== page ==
Monthly Archives: July 2018

The advertising funnel, probability, and you

Why do I keep getting these “Nigerian millionaire” emails? And why do I keep getting “phishing” emails purportedly from my bank? How did millions of Britons fall for categorically false messages on Brexit, and how did millions more Americans abandon their lifelong principles to vote for Trump? This is a story about a very old marketing concept, called the advertising… Read more »

Playing Yahtzee® with God

      No Comments on Playing Yahtzee® with God

Yesterday I had the opportunity to see the award-winning documentary Three Identical Strangers, about identical triplets who had been raised separately, only to meet for the first time when they were teenagers. The film first explores the question of why these three men were so similar but ends on asking why their lives turned out so differently. The classic “nature versus… Read more »

Believe because it is absurd?

      No Comments on Believe because it is absurd?

“Oceania was at war with Eurasia: therefore Oceania had always been at war with Eurasia.” … “The past was alterable. The past never had been altered. Oceania was at war with Eastasia. Oceania had always been at war with Eastasia.” – George Orwell, Nineteen Eighty-Four In a series of recent posts, I looked at the process of how a large percentage of… Read more »

Non-profit organizations and expanded political power

I wrote recently about how “creative accounting shenanigans” can enable people to get rich while avoiding taxes using 501(c)(3) not-for-profit organizations in ways outside of their intended purpose. Now we learn that the IRS has decided to reduce regulations on a related form of not-for-profit entity called a 501(c)(4), making it much easier to hide millions of dollars of “dark… Read more »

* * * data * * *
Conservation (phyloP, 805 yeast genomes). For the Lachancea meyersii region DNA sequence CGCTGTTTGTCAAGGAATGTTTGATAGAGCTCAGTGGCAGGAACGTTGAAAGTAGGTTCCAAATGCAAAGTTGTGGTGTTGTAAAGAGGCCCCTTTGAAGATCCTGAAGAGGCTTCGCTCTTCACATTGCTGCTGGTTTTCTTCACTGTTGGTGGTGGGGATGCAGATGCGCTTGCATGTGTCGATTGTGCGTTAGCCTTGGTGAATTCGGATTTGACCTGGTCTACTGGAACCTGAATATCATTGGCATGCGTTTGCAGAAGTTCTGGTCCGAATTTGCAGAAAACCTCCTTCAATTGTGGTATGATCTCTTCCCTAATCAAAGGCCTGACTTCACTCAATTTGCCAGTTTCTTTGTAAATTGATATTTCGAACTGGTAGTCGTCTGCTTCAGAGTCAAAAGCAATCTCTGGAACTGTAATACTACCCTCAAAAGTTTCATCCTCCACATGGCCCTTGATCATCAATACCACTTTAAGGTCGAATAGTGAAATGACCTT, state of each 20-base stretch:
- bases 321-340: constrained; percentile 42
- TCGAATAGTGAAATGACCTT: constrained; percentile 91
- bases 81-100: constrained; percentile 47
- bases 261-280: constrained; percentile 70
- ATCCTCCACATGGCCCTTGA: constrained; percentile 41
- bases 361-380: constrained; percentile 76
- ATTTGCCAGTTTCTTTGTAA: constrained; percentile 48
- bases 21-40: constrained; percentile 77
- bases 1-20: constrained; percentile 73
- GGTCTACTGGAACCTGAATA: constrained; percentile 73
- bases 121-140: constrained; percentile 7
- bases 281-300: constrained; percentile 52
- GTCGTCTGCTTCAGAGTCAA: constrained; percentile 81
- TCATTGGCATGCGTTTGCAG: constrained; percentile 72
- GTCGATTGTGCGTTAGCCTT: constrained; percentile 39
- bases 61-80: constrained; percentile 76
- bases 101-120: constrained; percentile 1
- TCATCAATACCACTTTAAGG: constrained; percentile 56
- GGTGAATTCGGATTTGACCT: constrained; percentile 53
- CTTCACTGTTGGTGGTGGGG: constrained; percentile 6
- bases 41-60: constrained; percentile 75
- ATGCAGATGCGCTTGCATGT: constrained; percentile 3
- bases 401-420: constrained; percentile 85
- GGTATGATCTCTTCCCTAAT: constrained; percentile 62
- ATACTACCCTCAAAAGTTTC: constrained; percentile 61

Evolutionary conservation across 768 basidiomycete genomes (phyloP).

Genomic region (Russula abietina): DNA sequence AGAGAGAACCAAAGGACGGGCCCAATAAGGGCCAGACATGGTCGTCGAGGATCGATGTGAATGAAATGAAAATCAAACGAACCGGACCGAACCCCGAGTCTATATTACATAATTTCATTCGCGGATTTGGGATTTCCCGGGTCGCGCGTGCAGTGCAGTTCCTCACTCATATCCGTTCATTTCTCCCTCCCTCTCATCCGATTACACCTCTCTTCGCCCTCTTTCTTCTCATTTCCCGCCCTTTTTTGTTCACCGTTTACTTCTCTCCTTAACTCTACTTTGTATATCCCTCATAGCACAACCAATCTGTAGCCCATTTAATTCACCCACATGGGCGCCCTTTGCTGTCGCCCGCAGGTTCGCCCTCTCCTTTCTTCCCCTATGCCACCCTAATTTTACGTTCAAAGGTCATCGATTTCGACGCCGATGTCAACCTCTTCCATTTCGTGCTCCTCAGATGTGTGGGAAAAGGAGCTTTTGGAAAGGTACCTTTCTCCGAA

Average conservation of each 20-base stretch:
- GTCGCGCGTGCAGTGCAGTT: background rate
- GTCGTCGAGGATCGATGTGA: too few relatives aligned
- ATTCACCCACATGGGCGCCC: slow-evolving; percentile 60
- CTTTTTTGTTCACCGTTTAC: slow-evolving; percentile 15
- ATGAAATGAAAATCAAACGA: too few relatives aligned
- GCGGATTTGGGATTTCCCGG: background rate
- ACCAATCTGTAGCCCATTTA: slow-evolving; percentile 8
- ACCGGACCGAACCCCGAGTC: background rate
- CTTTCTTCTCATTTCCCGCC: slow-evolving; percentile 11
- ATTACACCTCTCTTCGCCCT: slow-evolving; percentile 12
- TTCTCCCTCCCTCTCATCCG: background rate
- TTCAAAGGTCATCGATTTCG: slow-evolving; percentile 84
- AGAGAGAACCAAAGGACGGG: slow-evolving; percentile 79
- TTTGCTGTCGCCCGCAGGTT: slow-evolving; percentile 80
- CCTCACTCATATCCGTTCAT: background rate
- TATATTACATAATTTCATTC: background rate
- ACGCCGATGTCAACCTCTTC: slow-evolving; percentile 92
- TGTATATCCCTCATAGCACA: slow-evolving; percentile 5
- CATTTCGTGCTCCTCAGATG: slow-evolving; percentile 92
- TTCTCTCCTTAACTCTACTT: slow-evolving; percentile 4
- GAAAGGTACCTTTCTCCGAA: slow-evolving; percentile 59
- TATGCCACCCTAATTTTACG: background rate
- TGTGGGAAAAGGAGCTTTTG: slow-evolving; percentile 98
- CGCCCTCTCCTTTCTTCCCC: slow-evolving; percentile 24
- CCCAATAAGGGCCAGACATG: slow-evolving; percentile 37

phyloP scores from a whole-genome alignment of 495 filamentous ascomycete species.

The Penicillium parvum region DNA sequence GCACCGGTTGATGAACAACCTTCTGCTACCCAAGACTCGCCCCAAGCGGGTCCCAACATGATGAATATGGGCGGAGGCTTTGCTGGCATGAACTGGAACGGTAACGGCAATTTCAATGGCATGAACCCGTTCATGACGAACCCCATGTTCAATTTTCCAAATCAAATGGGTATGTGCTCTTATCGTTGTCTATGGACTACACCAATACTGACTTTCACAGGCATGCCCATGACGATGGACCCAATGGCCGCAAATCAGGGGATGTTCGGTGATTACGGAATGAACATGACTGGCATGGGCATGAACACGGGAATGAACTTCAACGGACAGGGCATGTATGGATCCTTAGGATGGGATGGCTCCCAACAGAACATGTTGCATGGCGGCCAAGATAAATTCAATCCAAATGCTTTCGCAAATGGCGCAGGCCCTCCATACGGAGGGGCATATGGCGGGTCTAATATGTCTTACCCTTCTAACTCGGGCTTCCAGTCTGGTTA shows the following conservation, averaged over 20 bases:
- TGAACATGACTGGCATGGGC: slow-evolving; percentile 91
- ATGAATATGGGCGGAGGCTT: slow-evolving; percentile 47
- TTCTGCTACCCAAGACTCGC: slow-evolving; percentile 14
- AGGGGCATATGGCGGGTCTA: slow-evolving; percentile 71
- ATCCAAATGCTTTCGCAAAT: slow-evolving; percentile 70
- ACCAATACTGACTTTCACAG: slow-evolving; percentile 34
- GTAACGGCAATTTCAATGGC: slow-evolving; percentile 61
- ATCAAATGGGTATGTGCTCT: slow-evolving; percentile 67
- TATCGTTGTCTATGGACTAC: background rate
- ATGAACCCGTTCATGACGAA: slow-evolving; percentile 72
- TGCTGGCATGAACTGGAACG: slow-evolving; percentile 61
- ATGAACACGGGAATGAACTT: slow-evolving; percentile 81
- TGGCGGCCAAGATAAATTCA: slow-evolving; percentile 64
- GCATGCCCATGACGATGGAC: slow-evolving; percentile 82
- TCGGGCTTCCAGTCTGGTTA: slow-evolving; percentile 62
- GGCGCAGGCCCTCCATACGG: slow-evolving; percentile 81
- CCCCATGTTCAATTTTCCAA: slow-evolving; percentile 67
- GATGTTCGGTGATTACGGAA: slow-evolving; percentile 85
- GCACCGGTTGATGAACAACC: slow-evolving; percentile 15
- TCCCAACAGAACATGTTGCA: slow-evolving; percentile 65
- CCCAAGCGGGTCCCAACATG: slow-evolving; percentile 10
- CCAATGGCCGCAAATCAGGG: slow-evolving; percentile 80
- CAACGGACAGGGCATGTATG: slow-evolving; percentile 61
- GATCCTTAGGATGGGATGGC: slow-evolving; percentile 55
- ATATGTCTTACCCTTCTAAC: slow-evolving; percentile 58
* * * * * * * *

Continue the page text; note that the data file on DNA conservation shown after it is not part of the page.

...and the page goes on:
Blind spots and political third parties

      No Comments on Blind spots and political third parties

Two recurring themes of this blog are that you need a realistic understanding of how probability works in this world, and that evolution happens to you whether you believe in it or not. Political third parties are my example today of people who suffer because they don’t understand the math of probability, nor understand how the unintended effects of cultural… Read more »

Non-profit accounting for fun and profit

      2 Comments on Non-profit accounting for fun and profit

I had an accounting professor many years ago who would teach the various “creative accounting” shenanigans that clever accountants could use to cover up nefarious business practices. However, he would always precede the lecture with the disclaimer, “Only those of you planning to become auditors should listen to this. The rest of you, close your ears.” I hereby give you… Read more »

Is Iowa government decentralization a fantasy?

Note: This is a cross-post of a story that first ran yesterday in the great Iowa blog Bleeding Heartland. I have lived in Iowa for almost 20 years of my life in total, over several tenures, and for the life of me, I still can’t understand why the voters of the state allow the degree of governmental centralization that exists… Read more »

Why be ethical?

      1 Comment on Why be ethical?

I once viewed the assertion that we should all aspire to be ethical was a no-brainer, a universally-held social norm. I don’t believe so anymore. The election of a demonstrably-unethical businessman as president of the United States in 2016, supported despite his very public immorality by the most visible conservative, self-described religious voices, put the final nail in that coffin…. Read more »

Four economic “games” and higher employee wages

There is a lot of talk this summer about why wages in many industries seem stubbornly resistant to rising, even though we are nearly at full employment, and especially in places like central Iowa. [1] In this post, I will take a different whack at the problem through the lens of economic game theory and probability. In short, we appear… Read more »

“Signaling” our way out of an ethical dilemma

I have asserted in earlier posts about “Why good people disagree” that the human inter-brain “moral conversation” is likely one of biochemical probability evaluation. It is the end result of hundreds of thousands of “moral evaluator” brain neurons, representing the “rules” parts of the brain, the “good ends” parts of the brain, the “empathy” parts of the brain and the… Read more »